Occidental Life Insurance Company of California, Appellant, v. Bob Leroy's Inc., Appellee, 413 F.2d 819 (5th Cir. 1969)Annotate this Case
Rehearing Denied July 17, 1969
J. F. Hulse, El Paso, Tex., for appellant.
Jack L. Brewster, James F. Garner, El Paso, Tex., for appellee.
Before JONES and COLEMAN, Circuit Judges, and HEEBE, District Judge.
JONES, Circuit Judge:
This case presents the issue of whether or not a beneficiary may, under the terms of the particular insurance contract involved here and the law of Texas, recover proceeds on the death of the insured. The district court rendered judgment, pursuant to a jury verdict in favor of the beneficiary, for the face amount of the insurance coverage, in the sum of $50,000.
Appellant, the Occidental Life Insurance Company of California, solicited an application from Bob LeRoy's Inc., and Robert H. LeRoy, its president, for a policy of insurance on the life of LeRoy. The application was for a fifteen-year commercial term policy in the amount of $25,000, at standard rates, with an accidental indemnity rider for an additional $25,000. Prior to the submission of a written application, on July 3, 1963, LeRoy made himself available for a medical examination to a physician employed by Occidental, who rendered his report to the Company. The application itself was signed by LeRoy and submitted to Occidental on July 5, 1963. On the same day, LeRoy presented his company's check to the agent for Occidental, in payment of the first premium, and received from the agent a "Conditional Receipt." LeRoy died in an accident seventeen days later. No formal policy was issued by Occidental. The pertinent terms of the receipt were as follows:
"If the Company at its Home Office is satisfied that at the time of completing both Part I and Part II of the application the Proposed Insured was insurable under the Company's rules for a policy on the plan, in the amount, at the class of risk and otherwise exactly as applied for in Part I of the application with the same number of this receipt; then, but only after such conditions are met, the insurance will be effective, from the date of Part I, the date of Part II, or the date specifically requested in the application, whichever is latest, regardless of death or change of insurability of the Proposed Insured occurring after completion of both parts of the application."
Occidental made the determination that LeRoy was not "insurable under the Company's rules" and declined to make payment. The insured, Bob LeRoy's Inc., brought suit to recover and the primary issue was whether Occidental had made a good faith determination of the uninsurability of LeRoy. At the conclusion of the trial the district court gave instructions as to the applicable law and submitted the case to the jury on special interrogatories. It is not contended that the governing principles of law as contained in the court's charge were erroneous.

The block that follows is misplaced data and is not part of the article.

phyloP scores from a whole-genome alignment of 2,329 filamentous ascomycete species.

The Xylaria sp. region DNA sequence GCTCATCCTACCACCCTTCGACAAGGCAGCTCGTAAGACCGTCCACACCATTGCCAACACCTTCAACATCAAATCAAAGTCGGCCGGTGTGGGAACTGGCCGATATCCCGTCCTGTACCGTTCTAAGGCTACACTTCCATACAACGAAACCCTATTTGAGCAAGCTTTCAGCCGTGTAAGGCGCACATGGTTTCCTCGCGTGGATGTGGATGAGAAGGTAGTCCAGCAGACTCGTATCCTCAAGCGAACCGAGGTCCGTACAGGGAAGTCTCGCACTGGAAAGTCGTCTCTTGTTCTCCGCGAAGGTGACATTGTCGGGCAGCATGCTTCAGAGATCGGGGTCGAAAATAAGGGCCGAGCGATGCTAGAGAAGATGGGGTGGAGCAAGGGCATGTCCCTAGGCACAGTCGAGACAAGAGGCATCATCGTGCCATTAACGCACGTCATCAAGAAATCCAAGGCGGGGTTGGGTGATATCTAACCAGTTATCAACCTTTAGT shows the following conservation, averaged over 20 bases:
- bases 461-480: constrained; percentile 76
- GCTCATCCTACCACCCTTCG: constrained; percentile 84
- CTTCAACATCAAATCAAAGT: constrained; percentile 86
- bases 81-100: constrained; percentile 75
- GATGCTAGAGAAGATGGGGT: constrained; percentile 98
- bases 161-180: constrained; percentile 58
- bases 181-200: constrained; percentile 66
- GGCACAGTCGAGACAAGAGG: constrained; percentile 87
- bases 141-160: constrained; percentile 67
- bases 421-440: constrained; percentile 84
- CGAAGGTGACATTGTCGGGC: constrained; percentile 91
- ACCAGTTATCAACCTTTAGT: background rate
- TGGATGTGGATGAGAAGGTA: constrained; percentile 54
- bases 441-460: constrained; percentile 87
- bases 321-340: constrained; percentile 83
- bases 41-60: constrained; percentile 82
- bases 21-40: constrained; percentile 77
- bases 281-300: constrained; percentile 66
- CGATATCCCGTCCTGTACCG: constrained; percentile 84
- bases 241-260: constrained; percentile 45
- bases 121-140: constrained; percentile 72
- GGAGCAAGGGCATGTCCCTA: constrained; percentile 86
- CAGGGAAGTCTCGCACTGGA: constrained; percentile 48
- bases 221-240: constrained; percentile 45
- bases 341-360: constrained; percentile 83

Before the court was evidence that LeRoy had some time previously been treated for a heart condition and there was evidence that the condition was not regarded by him as serious and that there was a reasonable basis for his views with respect to his condition. Occidental undertook to show that its standards of insurability were not met by LeRoy and that it would not in view of his medical history have issued the policy on his life for which application had been made.
The jury found in its responses to the interrogatories that LeRoy had given false answers to the questions in his application with respect to his health and previous medical history and that such answers were material to the risk but that LeRoy did not know of the falsity of the representations and that such answers were not falsely made with intent to deceive. The jury found that Occidental did not act in good faith and upon a reasonable basis in determining that LeRoy was an uninsurable risk for the insurance sought by the application.
The court entered its judgment for the insured, Bob LeRoy's Inc., from which Occidental has appealed. The only contention urged by Occidental on appeal is that the evidence required a judgment for it and did not permit a judgment for the appellee.
Federal jurisdiction is based upon diversity of citizenship. The contract is a Texas contract and the case was submitted to and decided by a Federal district court in Texas. It is to the Texas law that we look for a guide to decision.
By the quoted provisions of its conditional receipt, Occidental accepted the premium payment in return for insurance effective upon the issuance of the receipt. Occidental reserved the right to make such investigation it deemed proper into the applicant's past medical history and physical condition to the date of the application and the conditional binder was granted on the express condition that "the Company at its Home Office is satisfied that at the time [of the application] the Proposed Insured was insurable under the Company's rules for a policy * * * as applied for." All that Occidental agreed to waive was an investigation into the applicant's condition subsequent to the date of the binder agreement.